Hill, the property of John Wright, esq. All this activity generated much interest amongst the population of
Nottingham and the effected villages and the Nottingham press had much to report which they did with unbridled
enthusiasm, making a great effort to explain to a readership which had not seen anything like it before.
At the end of April 1839, Elizabeth recorded in her diary:
April 22 - Fine dry day. The steam engine on the railway came up today. We saw it pass.
April 23 - Dull day with little rain. A steam enginge (with) the carriages full of gentlemen came up
today and past about half past 2 o'clock. Father, Aunt Langford and I went to look at it. It moved majestically
and beautifully along. There was a very great many people to see them pass. A very handsome engine.
The next edition of the Nottingham Review had more to say about this trip:
On Thursday, the chairman, Mr Oake, esq of Riddings, accompanied by several of the directors and the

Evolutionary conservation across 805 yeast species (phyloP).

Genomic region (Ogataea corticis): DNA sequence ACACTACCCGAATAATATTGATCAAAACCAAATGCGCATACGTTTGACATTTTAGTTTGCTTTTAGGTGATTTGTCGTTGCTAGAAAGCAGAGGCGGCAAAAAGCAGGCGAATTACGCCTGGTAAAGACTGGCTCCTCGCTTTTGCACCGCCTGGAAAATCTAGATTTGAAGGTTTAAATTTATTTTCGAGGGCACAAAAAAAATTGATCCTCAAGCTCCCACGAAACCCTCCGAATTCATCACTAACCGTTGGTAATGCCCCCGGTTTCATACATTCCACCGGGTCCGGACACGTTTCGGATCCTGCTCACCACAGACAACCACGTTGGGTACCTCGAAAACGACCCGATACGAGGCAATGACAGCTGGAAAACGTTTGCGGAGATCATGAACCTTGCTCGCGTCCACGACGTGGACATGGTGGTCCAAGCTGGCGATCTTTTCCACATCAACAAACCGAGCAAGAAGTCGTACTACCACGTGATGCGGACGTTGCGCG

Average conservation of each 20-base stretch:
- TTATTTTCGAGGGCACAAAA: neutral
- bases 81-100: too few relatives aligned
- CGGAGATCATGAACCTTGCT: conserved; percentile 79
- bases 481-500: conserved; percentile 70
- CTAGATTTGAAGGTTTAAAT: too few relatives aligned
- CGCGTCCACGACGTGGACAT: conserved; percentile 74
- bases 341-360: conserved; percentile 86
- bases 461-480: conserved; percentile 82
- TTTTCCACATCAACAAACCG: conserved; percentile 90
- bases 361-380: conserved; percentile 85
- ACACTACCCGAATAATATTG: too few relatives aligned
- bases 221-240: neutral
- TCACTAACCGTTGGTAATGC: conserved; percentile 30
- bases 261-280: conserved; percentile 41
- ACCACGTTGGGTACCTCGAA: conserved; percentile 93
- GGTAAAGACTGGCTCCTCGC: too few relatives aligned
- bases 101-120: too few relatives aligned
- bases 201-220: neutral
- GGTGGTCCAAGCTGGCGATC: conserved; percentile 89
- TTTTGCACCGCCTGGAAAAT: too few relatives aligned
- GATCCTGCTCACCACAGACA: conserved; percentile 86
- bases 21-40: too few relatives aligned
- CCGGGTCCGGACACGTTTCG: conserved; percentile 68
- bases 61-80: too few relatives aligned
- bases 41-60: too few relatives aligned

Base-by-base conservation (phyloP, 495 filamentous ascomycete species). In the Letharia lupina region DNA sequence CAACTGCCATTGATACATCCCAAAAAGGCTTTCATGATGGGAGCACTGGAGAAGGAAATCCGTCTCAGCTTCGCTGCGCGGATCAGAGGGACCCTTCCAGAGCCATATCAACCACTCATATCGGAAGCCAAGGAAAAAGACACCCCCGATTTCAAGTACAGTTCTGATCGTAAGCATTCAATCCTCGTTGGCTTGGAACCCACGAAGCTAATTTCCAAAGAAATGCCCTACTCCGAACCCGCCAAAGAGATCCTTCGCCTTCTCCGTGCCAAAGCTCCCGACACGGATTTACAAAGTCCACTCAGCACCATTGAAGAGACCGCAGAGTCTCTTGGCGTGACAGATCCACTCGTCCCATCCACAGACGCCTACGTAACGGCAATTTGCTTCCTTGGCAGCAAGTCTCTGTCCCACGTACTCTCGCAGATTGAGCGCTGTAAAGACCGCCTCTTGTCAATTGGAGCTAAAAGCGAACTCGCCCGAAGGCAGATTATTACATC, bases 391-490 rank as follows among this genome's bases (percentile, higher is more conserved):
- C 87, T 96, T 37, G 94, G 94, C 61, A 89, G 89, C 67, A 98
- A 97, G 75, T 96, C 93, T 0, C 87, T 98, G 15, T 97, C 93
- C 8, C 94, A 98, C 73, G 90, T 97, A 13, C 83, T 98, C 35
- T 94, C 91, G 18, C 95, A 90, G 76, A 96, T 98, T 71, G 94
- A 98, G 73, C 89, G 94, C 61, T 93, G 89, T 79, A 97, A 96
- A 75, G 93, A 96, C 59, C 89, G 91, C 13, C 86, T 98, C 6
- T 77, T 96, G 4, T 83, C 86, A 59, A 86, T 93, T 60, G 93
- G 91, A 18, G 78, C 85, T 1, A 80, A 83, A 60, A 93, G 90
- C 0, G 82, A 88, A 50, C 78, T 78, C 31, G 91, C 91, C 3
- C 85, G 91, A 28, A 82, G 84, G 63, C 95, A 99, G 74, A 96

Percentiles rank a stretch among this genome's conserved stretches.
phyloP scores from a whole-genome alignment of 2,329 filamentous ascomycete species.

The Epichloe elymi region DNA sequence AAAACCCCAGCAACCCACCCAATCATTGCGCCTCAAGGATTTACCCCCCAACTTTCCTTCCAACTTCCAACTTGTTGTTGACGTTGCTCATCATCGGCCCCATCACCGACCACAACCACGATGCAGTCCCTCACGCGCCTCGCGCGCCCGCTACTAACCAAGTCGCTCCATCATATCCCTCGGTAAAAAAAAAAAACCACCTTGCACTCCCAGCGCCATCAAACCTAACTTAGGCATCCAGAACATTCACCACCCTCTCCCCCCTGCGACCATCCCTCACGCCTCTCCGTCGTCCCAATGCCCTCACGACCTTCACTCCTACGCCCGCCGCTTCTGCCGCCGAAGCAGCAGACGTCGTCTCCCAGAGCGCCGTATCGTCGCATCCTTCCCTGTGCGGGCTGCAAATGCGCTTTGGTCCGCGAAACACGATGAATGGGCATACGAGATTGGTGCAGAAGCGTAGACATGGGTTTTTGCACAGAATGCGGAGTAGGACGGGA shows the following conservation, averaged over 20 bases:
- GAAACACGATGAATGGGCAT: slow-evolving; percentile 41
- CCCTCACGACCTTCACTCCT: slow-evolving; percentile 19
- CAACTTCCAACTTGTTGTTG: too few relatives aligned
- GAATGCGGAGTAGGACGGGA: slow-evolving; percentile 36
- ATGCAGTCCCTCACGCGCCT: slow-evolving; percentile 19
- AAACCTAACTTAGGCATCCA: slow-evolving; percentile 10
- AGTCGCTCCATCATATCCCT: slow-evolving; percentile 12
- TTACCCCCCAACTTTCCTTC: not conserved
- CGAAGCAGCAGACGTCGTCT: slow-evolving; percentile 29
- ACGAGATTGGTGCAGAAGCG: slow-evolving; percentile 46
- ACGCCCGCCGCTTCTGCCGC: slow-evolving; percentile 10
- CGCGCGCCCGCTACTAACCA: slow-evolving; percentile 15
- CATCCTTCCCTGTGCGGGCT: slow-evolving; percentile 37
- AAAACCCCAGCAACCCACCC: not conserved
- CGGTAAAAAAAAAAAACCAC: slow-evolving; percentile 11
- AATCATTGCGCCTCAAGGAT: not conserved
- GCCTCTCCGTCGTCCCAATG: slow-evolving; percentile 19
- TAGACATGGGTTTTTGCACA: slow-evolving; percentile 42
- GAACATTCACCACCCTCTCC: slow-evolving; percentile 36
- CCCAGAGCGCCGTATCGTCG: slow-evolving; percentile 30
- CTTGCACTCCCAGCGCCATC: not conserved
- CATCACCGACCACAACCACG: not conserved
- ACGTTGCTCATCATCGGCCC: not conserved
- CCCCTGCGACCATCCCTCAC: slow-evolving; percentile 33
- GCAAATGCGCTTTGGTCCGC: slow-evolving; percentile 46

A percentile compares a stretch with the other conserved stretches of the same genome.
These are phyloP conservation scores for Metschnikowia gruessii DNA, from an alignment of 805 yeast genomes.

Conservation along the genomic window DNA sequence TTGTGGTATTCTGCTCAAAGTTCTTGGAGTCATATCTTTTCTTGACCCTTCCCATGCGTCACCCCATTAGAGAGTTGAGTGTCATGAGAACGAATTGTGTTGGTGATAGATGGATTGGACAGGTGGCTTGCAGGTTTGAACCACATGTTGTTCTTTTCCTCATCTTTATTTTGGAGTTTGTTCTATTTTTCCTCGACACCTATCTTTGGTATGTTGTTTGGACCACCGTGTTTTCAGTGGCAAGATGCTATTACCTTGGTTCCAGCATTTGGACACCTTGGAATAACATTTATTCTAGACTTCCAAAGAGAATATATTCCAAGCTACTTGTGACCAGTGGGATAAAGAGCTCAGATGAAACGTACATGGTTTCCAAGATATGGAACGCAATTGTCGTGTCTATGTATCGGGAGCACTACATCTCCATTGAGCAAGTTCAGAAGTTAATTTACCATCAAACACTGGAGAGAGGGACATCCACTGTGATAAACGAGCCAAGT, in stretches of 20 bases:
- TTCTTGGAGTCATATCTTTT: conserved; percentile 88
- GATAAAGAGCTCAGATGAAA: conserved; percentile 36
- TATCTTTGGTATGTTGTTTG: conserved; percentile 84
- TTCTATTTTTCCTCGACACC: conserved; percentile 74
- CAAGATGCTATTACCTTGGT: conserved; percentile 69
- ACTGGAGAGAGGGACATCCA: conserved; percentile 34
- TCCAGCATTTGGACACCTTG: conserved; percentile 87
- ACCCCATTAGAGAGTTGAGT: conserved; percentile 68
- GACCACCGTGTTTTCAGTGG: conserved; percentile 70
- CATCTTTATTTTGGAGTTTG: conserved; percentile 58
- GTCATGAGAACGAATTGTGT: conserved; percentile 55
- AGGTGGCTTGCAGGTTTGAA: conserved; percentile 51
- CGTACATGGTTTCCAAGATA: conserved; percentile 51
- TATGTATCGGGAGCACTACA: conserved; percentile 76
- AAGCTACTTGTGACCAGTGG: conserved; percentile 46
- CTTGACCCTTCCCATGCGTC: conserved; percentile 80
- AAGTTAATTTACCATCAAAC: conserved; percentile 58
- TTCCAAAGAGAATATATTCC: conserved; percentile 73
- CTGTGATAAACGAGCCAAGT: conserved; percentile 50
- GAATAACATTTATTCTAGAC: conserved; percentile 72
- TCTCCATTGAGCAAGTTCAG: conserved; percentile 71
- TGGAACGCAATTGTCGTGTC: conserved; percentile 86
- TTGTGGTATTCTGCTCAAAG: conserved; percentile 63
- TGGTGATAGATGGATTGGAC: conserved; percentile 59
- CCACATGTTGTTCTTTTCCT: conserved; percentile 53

Secretary, made another trip to Long Eaton, the distance is between 7 and 8 miles and although in consequence
of the line of road not being quite complete, they were at some points compelled to slacken their speed, the
distance was accomplished in 15 minutes and their return in 16 minutes; thousands witnessed this, to the
majority of the inhabitants of Nottingham novel, mode of travelling and their gratification was unbounded at
the flying like speed with which the carriage, one of the First Class and a beautifully constructed vehicle,
Critics of the coming of the railway had forecast that the noise and speed of the passing trains - noisy,
smokey monsters - would cause fires from sparks and that farm animals would die of fright. On the latter point,
the writer did little to re-assure the reader !